Aquino: PH will be ‘first-world’ within generation if reforms continue

Chris Schnabel

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Aquino: PH will be ‘first-world’ within generation if reforms continue
'This is just the beginning, you haven’t seen anything yet,' President Aquino says as he details in his last State of the Nation Address the economic gains under his watch

MANILA Philippines – In his 6th and final  State of the Nation Address (SONA), President Benigno Aquino III highlighted the economy’s good performance during his term and stressed that his administration represented the start of the Philippines’ rise to developed status.

“Nakikita po ninyo, kung hindi tayo maaantala, kung magtutuloy ang Daang Matuwid, sa loob ng isang henerasyon, ‘first-world’ na raw po tayo,” (if this straight path continues, in a generation’s time, we’ll be a first-world country),” the President said in his SONA Monday, July 27. (READ: Full text of Aquino’s 6th SONA in English)

The first-world status can be achieved if the economic reforms are continued, and in return other economies would look up to the Philippines and what it has achieved, the President said. (WATCH: Highlights of Aquino’s SONA)

The President said, however, that to him the biggest change was that Filipinos now have greater confidence in themselves and the direction of the country.

To illustrate this, he cited a Social Weather Station (SWS) poll which showed that 8 in 10 Filipinos believe that the country will reach developed nation status within a generation.

He also mentioned a recent study done by world reknowned polling agency, Gallup, that stated the Philippines now ranks second in the world in terms of highest job satisfaction.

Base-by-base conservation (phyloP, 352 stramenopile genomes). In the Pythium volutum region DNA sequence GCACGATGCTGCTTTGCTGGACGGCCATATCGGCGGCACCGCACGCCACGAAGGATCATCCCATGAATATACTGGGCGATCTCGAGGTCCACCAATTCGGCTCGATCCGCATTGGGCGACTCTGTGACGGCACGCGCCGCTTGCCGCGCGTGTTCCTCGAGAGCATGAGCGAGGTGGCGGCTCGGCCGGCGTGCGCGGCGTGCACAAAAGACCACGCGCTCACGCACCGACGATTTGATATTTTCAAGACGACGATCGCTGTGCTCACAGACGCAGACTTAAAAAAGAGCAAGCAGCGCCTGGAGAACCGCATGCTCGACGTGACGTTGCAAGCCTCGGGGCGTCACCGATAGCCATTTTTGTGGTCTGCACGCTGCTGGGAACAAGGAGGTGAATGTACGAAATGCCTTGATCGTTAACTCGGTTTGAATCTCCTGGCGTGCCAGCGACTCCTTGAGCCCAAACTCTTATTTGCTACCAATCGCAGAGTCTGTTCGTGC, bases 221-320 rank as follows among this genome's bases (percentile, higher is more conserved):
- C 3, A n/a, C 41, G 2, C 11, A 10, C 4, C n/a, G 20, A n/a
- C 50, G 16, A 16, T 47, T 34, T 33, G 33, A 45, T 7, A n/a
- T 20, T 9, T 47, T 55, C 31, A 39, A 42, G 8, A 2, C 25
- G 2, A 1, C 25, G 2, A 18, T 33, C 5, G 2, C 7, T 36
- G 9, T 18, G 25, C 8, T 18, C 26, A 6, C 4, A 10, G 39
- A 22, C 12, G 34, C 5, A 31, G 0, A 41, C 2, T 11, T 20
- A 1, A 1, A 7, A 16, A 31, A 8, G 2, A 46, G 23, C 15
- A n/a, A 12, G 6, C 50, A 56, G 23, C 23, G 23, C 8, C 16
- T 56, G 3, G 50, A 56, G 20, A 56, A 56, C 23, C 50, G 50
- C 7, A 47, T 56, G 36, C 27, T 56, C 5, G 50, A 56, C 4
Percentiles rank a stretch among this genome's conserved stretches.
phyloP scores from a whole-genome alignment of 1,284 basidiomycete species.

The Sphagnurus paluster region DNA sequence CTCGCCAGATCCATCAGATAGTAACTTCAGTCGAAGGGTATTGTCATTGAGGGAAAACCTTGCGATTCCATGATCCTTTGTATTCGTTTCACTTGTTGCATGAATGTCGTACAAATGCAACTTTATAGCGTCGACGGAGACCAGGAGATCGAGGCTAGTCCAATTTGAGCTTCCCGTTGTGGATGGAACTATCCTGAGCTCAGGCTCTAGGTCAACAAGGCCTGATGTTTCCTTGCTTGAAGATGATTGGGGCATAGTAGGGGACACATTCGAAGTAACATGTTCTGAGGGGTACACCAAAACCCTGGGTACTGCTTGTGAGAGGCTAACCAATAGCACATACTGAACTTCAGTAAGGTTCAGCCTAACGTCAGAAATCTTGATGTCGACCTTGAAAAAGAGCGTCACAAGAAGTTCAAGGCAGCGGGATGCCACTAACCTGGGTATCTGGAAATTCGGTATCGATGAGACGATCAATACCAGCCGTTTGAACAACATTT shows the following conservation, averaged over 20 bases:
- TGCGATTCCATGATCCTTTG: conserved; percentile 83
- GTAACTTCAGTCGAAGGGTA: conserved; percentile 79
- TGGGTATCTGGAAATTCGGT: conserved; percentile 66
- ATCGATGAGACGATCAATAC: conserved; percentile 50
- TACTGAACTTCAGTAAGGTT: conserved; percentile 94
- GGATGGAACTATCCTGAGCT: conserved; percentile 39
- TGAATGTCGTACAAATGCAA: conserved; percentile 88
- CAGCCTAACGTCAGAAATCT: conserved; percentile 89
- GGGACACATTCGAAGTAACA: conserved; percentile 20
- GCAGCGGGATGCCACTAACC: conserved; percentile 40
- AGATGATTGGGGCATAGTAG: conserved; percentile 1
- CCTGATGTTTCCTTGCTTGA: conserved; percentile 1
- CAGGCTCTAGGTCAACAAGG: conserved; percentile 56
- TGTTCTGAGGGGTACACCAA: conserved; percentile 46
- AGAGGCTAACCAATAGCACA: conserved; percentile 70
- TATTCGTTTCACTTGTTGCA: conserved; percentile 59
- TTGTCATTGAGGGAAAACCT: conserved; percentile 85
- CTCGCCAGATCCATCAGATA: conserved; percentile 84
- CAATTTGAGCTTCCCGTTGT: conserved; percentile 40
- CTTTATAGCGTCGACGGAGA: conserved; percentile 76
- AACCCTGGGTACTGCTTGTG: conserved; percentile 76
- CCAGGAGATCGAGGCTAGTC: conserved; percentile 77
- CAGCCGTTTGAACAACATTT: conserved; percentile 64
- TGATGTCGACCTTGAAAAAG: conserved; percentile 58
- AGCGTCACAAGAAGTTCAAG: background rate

Citing further as proof, Aquino told his “Bosses,” or the Filipino people, that “mula 2010 hanggang 2014, nagtala tayo ng average GDP (gross domestic product) growth na 6.2%; ito ang pinakamasiglang yugto ng ating ekonomiya sa loob ng 40 taon,” (from 2010 to 2014, the country averaged a GDP growth rate of 6.2%; the most robust chapter in the country’s economy in 40 years),” the President said.

Aquino said if the GDP growth rate hits 6.8%  this year, it will be the highest 6-year average growth rate within 6 decades.

“Siyempre po, ang pag-angat ng ekonomiya, may katumbas na pag-angat ng kakayahan ng gobyernong kumalinga at magbigay-lakas sa mamamayan upang masagad ang mga bumubukas na pagkakataon, (of course, as the economy grows, the government will be more able to look after and strengthen its people to maximize more opportunities ahead),” Aquino said.

The country’s first quarter GDP was below target at 5.2%.But economists are uncertain that the government target will be hit this year due to lower investment and government underspending.

Improved economic growth

The country’s average of 6.2% compared favorably to the average GDP growth of his predecessor, former President Gloria Macapagal-Arroyo (GMA) who averaged 4.1% from January 2001 to June 2010.

It is important to note that economic growth is influenced by a host of external factors and cannot be solely attributed to an administration’s leadership.

That said, the President does wield a large influence and Aquino highlighted facts that he attributed to his administration’s stated goal of good governance through a straight path or “Daang Matuwid” platform.

“Kung walang corrupt, walang mahirap, (without corruption, there would be no poverty),” Aquino said.

Gains under ‘Daang Matuwid’

These gains of his “Daang Matuwid” platform are apparent in the dividends of government-owned and controlled companies (GOCCs), which  reached P131.86 billion ($2.89 billion) under his administration compared to the total of P84.18 billion ($1.85 billion) received under GMA’s term, Aquino said.

Aquino added that Arroyo’s administration took 9 and half years to reach that figure while it only took the current administration 5 years and that there is a chance to double the figure before he steps down in a little under a year.

The President also highlighted the increase of tax revenue during his term.